Fork me on GitHub
Ben Hammond07:06:49

following on from yesterday; I think the tidiest way to achieve > generator uses id from a database, > when there is a database is to use the overrides feature of (spec/gen)

(doc spec/gen)
([spec] [spec overrides])
  Given a spec, returns the generator for it, or throws if none can
  be constructed. Optionally an overrides map can be provided which
  should map spec names or paths (vectors of keywords) to no-arg
  generator-creating fns. These will be used instead of the generators at those
  names/paths. Note that parent generator (in the spec or overrides
  map) will supersede those of any subtrees. A generator for a regex
  op must always return a sequential collection (i.e. a generator for
  s/? should return either an empty sequence/vector or a
  sequence/vector with one item in it)
=> nil


thanks for this btw - am enjoying your writeup! Shame it'll be gone whenever the history runs out

๐Ÿ˜ 4

I was thinking that a spec/not could make sense as exemplified here

(spec/def ::version (fn [s]

(spec/def ::alpha-version (spec/and ::version
                                    (fn []

(spec/def ::stable-version (spec/and ::version
                                     (spec/not ::alpha-version))) ;; <- imaginary API
has this been considered already?


(I guess the generative part would suffer)

Alex Miller (Clojure team)15:06:33

I've written a ton of specs and have never needed an s/not


I've also written a fair number of specs for a few years. Just now I think of not, so that kind of proof is limited

Alex Miller (Clojure team)15:06:03

you could do something like (spec/def ::stable-version #(spec/invalid? (spec/valid? ::alpha-version %)))

Alex Miller (Clojure team)15:06:30

it is probably inherently difficult to auto-gen

๐Ÿ‘ 4
Alex Miller (Clojure team)15:06:10

in any case, we have no plans to add it


:thumbsup: this was more curiosity than anything else. One could always write his own not anyway

Ben Hammond15:06:43

I've got quite an interesting situation; I have a spec that generates a fairly complex data structure I sometimes want to overide some of the generators to make it use foreign keys from the database but it only works intermittently: I have hooked up a snitching ILookup to tell me what is happening around

(if-let [g (c/or (when-let [gfn (c/or (get overrides (c/or (spec-name spec) spec))
                                          (get overrides path))]
and what I see is that When a recompile that spec directly to REPL, then the overridy will wok When I recompile the entire namespace to REPL, it does not work Which is intriguing behavour

Ben Hammond15:06:12

so this my ILookup

(reify ILookup
        (valAt [_ k]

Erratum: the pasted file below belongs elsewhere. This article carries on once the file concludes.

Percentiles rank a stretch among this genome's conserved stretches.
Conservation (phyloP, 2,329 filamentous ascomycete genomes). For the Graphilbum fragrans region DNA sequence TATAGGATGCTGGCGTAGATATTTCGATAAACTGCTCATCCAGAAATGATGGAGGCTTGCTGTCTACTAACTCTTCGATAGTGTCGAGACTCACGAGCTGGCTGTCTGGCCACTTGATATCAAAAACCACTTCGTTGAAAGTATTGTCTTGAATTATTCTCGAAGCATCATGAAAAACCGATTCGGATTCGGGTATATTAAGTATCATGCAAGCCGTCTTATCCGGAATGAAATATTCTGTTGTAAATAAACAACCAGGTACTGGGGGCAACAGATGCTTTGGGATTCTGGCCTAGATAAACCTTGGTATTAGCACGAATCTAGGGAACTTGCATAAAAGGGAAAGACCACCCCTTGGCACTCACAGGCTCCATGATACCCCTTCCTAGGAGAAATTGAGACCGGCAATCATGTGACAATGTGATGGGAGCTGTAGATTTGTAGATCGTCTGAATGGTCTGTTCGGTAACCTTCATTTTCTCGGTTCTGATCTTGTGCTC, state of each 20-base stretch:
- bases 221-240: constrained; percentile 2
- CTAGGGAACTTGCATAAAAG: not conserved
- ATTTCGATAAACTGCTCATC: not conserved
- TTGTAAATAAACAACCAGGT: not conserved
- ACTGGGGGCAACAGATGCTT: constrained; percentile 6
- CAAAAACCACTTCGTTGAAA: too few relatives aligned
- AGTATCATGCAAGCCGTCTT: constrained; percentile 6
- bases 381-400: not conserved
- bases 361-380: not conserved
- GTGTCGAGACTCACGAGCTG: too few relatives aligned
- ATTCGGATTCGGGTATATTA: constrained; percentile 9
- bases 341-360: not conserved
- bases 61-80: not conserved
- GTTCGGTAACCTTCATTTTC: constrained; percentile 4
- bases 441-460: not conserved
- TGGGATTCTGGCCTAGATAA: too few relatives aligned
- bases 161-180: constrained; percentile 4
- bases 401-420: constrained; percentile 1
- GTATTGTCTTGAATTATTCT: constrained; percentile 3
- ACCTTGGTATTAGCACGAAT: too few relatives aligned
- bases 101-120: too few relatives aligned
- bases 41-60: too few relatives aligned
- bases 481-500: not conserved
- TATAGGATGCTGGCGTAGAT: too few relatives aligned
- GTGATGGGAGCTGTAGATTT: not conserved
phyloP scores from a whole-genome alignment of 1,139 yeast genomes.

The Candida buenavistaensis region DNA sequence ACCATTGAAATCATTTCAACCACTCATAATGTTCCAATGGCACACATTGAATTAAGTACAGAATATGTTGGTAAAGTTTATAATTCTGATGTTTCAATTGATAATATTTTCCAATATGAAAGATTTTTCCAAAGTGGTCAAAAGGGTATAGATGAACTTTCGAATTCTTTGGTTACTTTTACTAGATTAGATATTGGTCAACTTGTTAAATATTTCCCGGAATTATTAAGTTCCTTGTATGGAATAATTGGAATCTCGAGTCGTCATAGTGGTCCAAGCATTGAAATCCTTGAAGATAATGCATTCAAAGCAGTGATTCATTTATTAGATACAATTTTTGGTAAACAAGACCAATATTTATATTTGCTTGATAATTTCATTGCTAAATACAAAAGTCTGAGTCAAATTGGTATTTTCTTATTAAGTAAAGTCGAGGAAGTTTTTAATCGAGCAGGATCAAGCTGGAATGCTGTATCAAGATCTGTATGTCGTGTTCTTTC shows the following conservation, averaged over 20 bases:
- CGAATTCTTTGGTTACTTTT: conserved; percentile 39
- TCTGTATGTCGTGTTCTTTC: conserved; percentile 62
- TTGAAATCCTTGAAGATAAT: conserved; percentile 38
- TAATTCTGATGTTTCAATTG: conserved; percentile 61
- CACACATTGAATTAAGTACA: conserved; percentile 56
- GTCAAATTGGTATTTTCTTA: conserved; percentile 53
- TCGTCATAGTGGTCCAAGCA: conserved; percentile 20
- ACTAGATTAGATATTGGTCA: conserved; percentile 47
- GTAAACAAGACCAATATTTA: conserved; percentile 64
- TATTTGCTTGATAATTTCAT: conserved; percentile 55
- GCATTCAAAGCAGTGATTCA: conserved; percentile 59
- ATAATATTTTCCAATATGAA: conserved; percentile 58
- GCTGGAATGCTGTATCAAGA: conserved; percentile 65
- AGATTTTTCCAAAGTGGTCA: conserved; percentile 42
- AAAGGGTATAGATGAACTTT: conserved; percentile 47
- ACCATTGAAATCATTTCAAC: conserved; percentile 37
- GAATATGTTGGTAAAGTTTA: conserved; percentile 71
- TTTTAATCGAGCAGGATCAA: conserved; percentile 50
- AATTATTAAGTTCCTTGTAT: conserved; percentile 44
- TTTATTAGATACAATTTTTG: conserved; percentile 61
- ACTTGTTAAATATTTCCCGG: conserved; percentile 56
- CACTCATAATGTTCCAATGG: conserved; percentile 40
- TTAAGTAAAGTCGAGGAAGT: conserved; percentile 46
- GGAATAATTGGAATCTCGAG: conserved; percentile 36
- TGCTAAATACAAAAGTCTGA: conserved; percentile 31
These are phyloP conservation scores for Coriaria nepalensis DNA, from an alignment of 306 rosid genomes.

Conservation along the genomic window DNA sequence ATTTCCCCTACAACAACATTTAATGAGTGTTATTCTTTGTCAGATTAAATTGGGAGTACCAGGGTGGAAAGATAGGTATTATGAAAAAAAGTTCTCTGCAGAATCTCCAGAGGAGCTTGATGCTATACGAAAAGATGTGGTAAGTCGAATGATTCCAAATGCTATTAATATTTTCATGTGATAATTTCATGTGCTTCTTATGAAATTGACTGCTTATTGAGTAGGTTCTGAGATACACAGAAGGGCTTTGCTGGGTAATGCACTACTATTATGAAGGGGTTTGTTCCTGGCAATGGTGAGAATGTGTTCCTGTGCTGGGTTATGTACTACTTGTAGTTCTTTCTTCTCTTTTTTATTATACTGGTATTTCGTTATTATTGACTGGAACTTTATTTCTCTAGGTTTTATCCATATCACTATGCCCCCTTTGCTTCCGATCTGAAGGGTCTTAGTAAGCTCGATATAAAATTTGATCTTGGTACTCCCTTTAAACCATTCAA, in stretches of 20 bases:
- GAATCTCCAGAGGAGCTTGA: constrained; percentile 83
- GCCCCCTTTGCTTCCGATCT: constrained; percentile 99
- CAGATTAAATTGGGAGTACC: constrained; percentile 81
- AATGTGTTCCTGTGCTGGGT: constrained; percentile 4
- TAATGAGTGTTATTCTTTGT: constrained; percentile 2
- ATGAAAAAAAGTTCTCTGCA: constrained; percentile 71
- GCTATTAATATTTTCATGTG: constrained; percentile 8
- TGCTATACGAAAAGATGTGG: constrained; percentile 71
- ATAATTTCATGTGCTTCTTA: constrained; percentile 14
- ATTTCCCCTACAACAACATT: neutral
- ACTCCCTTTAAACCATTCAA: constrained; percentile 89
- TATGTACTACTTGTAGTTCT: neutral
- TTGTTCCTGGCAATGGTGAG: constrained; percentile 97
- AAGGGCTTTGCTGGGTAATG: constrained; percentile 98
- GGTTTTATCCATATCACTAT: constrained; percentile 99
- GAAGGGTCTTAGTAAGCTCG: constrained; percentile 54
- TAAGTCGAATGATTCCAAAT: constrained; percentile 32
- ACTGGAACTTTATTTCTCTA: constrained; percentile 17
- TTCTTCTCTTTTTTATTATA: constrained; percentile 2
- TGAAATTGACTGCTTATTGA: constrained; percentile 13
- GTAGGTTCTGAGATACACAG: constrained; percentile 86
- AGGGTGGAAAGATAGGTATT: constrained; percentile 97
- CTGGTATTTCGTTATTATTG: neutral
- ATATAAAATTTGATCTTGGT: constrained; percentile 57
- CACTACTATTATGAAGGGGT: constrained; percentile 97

(println (str "valAt*1: " k))
          (println (str "==>" (get m k)))
          (get m k))

        (valAt [_ k nf]
          (println (str "valAt*2: " k ":" nf))
          (println (str "==>" (get m k nf)))
          (get m k nf))

Ben Hammond15:06:08

when it works, I see

valAt*1: :db.generators.offers/offer
valAt*1: []
valAt*1: :db.generators.offers/offer_headline
valAt*1: [:offer_headline]

Ben Hammond15:06:37

when it does not work, I see

valAt*1: :db.generators.offers/offer
valAt*1: []

Ben Hammond15:06:12

is this ringing any bells?

Alex Miller (Clojure team)15:06:24

specs compile in their dependent specs so if you modify a spec, you need to reload any specs that depend on it. that's a likely reason you'd see different results for the two cases

Alex Miller (Clojure team)15:06:43

I'd expect "recompile the entire namespace" to give you the more accurate answer.

Alex Miller (Clojure team)15:06:25

hard for me to tell from this what the actual problem is though

Ben Hammond15:06:39

perhaps I have misunderstood usage. I looked at

(doc spec/gen)
([spec] [spec overrides])
and hoped that I could plug in some overrides that would get me proper foreign keys, and it would just work

Ben Hammond15:06:21

would you expect to re generate all of the specs to handle a overrides map?

Alex Miller (Clojure team)15:06:24

you should be able to plug in overrides that way. I was responding to

When a recompile that spec directly to REPL, then the overridy will wok
When I recompile the entire namespace to REPL, it does not work
which seemed like a pretty textbook outcome from spec compilation

Alex Miller (Clojure team)15:06:37

you haven't actually shown what you're doing, so I can't really comment

Alex Miller (Clojure team)15:06:43

can you give a full example?

Ben Hammond15:06:40

(spec/def ::offer
    :req-un [::offer_headline
    :opt-un [::offer_pre_claim_advice

(spec/def ::offer_merchant ::ingestion/merchant_id)
and then I have an ingestion namespace that says
(s/def ::merchant_id (s/and string? #(<= 1 (count %) 64)))
is the main offer spec

Ben Hammond15:06:35

so I'm a bit suspicious about that (spec/def ::offer_merchant

Ben Hammond15:06:03

and now I want to generate a bunch off offers where the merchant ids have come out of the database

Ben Hammond15:06:55

so I write

   (spec/gen :db.generators.offers/offer
     (let [m {:customer.ingestion/merchant_id (constantly (test.gen/return "OVERRIDEa"))
              :db.generators.offers/offer_merchant (constantly (test.gen/return "OVERRIDEb"))
              :offer_merchant (constantly (test.gen/return "OVERRIDEc"))}]
       (reify ILookup
         (valAt [_ k]
           (println (str "valAt*1: " k))